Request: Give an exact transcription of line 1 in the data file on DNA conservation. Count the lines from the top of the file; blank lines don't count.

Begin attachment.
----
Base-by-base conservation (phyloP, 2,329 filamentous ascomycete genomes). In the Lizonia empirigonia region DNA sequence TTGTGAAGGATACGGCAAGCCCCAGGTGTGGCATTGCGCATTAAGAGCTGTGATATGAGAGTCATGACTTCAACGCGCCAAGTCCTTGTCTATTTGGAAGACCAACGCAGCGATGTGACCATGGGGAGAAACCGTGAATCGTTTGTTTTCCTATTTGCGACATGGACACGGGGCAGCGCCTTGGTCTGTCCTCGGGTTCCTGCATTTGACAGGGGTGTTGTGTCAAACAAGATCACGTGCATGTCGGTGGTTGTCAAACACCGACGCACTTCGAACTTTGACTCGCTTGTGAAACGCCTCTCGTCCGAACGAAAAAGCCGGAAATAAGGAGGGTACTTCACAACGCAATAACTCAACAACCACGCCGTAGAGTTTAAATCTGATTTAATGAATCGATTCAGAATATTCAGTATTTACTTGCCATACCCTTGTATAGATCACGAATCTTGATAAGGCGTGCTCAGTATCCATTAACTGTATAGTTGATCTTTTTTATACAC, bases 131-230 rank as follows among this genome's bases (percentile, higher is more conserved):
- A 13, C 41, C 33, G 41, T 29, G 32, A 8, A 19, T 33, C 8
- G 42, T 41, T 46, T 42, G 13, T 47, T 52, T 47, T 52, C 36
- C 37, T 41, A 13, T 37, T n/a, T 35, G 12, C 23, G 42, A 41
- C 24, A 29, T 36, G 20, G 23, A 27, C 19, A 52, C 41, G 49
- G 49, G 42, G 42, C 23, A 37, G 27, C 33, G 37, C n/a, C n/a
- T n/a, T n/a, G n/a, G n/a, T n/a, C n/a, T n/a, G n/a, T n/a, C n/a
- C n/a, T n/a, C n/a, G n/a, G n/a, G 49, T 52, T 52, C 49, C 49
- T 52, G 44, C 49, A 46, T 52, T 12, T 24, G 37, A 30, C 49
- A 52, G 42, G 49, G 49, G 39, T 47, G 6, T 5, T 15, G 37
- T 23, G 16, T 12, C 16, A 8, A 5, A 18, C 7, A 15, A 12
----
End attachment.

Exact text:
Base-by-base conservation (phyloP, 2,329 filamentous ascomycete genomes). In the Lizonia empirigonia region DNA sequence TTGTGAAGGATACGGCAAGCCCCAGGTGTGGCATTGCGCATTAAGAGCTGTGATATGAGAGTCATGACTTCAACGCGCCAAGTCCTTGTCTATTTGGAAGACCAACGCAGCGATGTGACCATGGGGAGAAACCGTGAATCGTTTGTTTTCCTATTTGCGACATGGACACGGGGCAGCGCCTTGGTCTGTCCTCGGGTTCCTGCATTTGACAGGGGTGTTGTGTCAAACAAGATCACGTGCATGTCGGTGGTTGTCAAACACCGACGCACTTCGAACTTTGACTCGCTTGTGAAACGCCTCTCGTCCGAACGAAAAAGCCGGAAATAAGGAGGGTACTTCACAACGCAATAACTCAACAACCACGCCGTAGAGTTTAAATCTGATTTAATGAATCGATTCAGAATATTCAGTATTTACTTGCCATACCCTTGTATAGATCACGAATCTTGATAAGGCGTGCTCAGTATCCATTAACTGTATAGTTGATCTTTTTTATACAC, bases 131-230 rank as follows among this genome's bases (percentile, higher is more conserved):